The double/dual degree program allows students to earn two degrees in about the same amount of time and cost as Goodman’s traditional Master of Business Administration (MBA) program.

“This partnership offers our students more program options with another world-leading business school that includes the opportunity for a work internship,” says Goodman Dean Andrew Gaudes.

Students starting at Goodman will earn an MBA from Brock and a Master of Science (MSc) from Burgundy’s Dijon campus. Students will spend one year at each school and all classes are in English.

Students who begin the program in Burgundy will complete a one-year Master in Management (MIM) program, which will provide the foundational business courses, before they enter the second year of Goodman’s MBA program.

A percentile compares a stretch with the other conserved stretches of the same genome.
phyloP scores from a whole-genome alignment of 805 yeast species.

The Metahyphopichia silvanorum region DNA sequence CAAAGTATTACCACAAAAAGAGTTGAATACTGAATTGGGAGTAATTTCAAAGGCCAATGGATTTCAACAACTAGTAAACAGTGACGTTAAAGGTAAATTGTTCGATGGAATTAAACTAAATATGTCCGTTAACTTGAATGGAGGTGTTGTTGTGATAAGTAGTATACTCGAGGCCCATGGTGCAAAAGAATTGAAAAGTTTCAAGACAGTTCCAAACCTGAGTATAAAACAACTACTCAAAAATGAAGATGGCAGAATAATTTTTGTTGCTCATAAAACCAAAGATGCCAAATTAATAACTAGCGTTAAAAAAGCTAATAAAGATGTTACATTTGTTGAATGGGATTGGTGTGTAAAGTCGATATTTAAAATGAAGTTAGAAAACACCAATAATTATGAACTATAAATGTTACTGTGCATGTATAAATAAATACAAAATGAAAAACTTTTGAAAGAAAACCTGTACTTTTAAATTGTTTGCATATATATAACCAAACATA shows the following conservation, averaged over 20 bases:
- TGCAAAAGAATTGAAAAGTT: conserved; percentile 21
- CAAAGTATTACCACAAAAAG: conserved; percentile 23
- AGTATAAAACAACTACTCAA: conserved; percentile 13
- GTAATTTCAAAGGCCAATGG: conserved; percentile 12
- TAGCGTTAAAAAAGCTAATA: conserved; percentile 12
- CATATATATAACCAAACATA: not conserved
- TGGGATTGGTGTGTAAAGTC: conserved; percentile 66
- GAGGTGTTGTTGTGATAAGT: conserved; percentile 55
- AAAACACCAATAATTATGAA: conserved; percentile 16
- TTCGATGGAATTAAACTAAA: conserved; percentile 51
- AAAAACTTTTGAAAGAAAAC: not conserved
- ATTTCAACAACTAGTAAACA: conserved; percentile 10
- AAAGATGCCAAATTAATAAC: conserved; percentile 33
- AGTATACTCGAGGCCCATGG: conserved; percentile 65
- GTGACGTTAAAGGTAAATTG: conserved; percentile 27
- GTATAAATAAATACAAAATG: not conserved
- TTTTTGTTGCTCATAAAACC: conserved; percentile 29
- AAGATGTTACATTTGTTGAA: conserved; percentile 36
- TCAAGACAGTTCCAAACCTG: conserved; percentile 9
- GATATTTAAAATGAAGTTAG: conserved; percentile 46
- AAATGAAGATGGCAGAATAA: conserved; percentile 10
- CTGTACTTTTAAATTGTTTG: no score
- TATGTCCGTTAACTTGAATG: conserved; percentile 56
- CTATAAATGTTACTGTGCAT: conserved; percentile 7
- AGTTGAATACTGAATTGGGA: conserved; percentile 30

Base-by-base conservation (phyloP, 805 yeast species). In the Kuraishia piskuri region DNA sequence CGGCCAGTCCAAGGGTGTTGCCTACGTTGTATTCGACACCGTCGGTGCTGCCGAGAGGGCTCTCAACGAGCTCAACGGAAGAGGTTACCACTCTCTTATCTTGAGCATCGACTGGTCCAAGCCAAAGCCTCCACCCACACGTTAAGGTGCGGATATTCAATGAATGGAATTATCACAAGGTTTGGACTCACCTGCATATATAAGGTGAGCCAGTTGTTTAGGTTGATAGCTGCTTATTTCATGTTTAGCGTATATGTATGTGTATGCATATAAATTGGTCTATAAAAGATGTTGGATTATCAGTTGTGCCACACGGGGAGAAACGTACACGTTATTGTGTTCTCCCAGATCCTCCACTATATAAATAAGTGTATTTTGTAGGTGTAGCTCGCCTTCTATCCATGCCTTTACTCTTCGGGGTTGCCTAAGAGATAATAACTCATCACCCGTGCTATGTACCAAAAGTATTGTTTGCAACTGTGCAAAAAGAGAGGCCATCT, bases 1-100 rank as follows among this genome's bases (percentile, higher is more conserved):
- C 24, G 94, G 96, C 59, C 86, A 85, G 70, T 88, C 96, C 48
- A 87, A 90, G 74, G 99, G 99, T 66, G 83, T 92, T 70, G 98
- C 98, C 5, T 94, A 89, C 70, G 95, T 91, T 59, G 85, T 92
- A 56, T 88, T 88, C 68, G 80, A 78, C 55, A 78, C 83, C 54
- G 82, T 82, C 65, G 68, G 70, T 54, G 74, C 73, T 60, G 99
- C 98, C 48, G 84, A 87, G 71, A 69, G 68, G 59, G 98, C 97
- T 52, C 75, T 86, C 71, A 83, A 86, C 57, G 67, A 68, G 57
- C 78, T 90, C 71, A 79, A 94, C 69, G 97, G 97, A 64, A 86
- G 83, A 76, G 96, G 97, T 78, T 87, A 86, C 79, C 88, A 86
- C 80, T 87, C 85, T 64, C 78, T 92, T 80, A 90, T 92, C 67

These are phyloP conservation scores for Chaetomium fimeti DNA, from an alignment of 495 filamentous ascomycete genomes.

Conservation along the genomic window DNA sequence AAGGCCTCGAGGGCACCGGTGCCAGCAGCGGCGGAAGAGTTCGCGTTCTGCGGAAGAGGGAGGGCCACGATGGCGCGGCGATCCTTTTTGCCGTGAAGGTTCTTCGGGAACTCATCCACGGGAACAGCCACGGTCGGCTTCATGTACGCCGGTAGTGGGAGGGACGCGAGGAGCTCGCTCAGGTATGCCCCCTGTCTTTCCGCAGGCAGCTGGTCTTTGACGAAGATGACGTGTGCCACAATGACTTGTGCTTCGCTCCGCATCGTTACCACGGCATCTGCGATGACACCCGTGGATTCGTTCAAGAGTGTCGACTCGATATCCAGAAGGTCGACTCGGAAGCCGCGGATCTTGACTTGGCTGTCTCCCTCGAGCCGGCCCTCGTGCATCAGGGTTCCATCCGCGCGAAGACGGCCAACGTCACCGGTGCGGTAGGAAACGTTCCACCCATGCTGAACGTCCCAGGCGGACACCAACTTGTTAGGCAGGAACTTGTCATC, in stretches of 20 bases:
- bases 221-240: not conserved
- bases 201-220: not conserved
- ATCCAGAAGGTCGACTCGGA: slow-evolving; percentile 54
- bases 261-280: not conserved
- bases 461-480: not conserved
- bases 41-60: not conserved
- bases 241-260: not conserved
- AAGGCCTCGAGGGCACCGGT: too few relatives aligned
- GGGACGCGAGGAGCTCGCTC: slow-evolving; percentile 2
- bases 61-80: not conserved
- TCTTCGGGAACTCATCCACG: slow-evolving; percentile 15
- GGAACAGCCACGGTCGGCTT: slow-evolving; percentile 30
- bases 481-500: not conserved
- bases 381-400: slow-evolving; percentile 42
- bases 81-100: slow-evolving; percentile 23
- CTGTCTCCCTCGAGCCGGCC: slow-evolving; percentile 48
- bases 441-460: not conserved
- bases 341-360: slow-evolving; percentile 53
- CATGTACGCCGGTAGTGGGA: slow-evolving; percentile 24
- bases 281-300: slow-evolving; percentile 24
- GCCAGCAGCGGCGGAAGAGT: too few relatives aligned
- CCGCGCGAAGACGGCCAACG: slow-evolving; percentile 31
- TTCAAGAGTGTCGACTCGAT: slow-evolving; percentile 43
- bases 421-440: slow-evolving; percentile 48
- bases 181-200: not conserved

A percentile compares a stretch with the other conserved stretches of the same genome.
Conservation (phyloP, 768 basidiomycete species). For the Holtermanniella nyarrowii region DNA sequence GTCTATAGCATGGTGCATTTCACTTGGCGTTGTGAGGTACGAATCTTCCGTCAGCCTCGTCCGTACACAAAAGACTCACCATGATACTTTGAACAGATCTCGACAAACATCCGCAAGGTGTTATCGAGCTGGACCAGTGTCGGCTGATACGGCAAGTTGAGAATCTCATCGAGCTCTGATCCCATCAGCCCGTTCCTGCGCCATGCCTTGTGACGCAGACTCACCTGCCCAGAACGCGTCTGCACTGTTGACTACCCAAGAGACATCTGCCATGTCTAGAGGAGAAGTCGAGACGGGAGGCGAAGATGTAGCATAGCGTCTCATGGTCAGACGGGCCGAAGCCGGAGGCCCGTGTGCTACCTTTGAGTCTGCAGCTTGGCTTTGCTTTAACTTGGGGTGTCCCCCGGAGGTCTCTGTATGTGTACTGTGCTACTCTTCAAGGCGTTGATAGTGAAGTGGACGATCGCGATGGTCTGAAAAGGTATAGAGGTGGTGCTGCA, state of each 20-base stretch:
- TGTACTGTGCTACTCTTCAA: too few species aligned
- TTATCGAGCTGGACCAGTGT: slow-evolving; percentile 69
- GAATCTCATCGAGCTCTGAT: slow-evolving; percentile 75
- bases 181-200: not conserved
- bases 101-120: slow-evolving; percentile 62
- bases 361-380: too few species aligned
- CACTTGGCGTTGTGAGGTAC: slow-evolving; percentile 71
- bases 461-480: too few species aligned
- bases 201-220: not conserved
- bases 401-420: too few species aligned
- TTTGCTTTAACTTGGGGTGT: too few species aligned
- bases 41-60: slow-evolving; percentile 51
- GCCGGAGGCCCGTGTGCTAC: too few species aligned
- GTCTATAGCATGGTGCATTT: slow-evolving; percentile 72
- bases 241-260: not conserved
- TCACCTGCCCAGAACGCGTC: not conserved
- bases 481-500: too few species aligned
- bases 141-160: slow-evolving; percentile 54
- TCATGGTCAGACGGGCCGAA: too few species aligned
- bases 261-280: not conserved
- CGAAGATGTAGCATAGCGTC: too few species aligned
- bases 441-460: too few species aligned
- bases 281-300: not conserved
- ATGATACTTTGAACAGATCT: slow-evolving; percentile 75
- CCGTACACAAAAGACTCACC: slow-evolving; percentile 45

At Burgundy, Goodman students can specialize in wine management, international business development, corporate finance and investment banking, global marketing and negotiation, arts and cultural management, digital leadership, and data science and organizational behaviour.

Stephan Bourcieu, Dean and General Director at the Burgundy School of Business, says he is excited about the new double/dual degree agreement with Goodman, pointing out that both schools are AACSB-accredited.

“This strengthens the relationship that Brock and the Burgundy School of Business have had for 18 years in the field of student and faculty exchanges and research.

“I look forward to offering Burgundy School of Business students the opportunity to spend one year at Brock University on their MBA, and to welcoming Brock MBA students on a range of MSc degrees at the Burgundy School of Business.”